Fairfax County Leadership Needed to Fight Climate Change
The economic and social impact of climate change on our communities cannot be understated. With the risk of increased flooding and drought, and the Trump Administration’s promise to scrap regulations restricting production of fossil fuels, the need for local authorities and community-based organizations in the development of climate mitigation and adaptation strategies has never been this urgent.
Cool Counties Fairfax: Underfunded, Understaffed
In 2007, the Fairfax County Board of Supervisors and other municipalities signed the “Cool Counties” initiative – committing to reducing greenhouse gas emissions (GHG) from public and private sources by 80% by 2050. Since then, local municipalities such as the District of Columbia, and Arlington and Montgomery counties have been reporting on their progress and showing reductions in GHG emissions. Fairfax County, however, has failed to fulfill its commitments and fallen far behind neighboring jurisdictions’ environmental programs and policies.
Since 2011, Fairfax has followed through on just two of 24 climate-oriented recommendations made by an Environmental Advisory Council appointed by the board of supervisors, and currently dedicates a single environmental coordinator to help with the initiative. In contrast, Arlington County has 8 staff dedicated to clean energy transition with a $1.75 million budget. No doubt Fairfax County’s leaders want to do what’s right.
Think Global, Act Local: Cities and Counties Key to Fighting Climate Change
The extent of climate change that we will see in the future really depends on the actions we all take now to reduce our use of fossil fuels. While international agencies and national governments play important roles in establishing and channeling resources and technical support, effective adaptation takes place through the dynamics of local governance, civic engagement, and economic development.
Local officials are often the first responders when an extreme weather event affects their community. But local governments aren’t just responding to climate change, they are leading the fight against climate change. Across the country, cities and counties are taking decisive action on transportation emissions, urban biodiversity, urban regeneration, and stormwater management. As more communities experience the immediate and long-term effects of climate change, proactive leaders and solutions are needed today more than ever.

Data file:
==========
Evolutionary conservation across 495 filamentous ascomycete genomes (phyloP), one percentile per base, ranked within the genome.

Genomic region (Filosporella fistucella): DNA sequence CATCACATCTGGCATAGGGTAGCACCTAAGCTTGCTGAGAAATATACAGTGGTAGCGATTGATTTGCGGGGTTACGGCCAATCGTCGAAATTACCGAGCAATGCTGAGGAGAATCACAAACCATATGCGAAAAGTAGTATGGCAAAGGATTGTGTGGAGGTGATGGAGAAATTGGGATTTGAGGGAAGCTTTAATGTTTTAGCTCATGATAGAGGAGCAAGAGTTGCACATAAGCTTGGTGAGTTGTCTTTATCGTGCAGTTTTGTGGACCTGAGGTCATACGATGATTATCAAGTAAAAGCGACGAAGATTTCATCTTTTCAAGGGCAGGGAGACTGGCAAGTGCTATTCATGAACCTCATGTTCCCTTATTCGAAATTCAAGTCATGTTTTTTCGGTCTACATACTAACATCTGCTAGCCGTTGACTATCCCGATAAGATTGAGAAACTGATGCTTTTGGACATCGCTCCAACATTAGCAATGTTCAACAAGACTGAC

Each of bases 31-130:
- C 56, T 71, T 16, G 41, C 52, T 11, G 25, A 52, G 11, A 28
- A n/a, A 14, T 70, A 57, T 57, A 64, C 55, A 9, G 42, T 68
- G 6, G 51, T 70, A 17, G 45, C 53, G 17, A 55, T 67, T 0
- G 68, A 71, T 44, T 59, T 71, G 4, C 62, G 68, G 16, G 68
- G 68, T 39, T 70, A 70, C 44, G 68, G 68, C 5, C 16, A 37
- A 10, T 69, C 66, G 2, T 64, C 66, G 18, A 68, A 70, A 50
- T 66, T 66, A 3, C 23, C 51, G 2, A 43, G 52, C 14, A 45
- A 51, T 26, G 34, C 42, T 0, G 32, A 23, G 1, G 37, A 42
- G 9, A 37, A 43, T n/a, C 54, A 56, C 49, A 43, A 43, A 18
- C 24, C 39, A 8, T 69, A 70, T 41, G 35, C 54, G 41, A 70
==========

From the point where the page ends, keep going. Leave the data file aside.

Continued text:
Wanted: Fairfax Climate Leadership
Eastern sections of Fairfax County already face increased risk from flooding associated with sea-level rise. Climate change puts the health of residents at risk due to increased respiratory diseases associated with milder winters and longer, hotter summers. If we do not reduce the amount of GHGs, we will see a greater degree of climate change. Ultimately success in climate adaptation and reducing GHGs must be measured in terms of impact on the ground. That is why Clean Water Action joined with Faith Alliance for Climate Solutions and other local environmental and civic groups to hold Fairfax County accountable for the following implementations beginning in 2018:
- Develop and implement a comprehensive plan to meet your stated goal of a minimum 2% annual reduction in greenhouse gas emissions within the county geographic area, leading to an 80% reduction by 2050.
- Establish a staffed Sustainability Office with a mandate for meeting the county’s goals, funded permanently by the county budget, and having a director reporting directly to the County Manager. The office’s activities could include proposing and implementing such programs as those related to energy efficiency, transportation, renewable energy adoption, public outreach and education, and engaging the business community.
- Issue annual reports on your progress toward the goals, with the municipal energy dashboard as a good first step, to ensure that the county’s work is transparent and accountable.
We need local leadership on climate now more than ever. Local governments like Fairfax County have the opportunity and responsibility to act on climate change. We are calling on the board of supervisors to fulfill its own climate commitments and finish the work started a decade ago.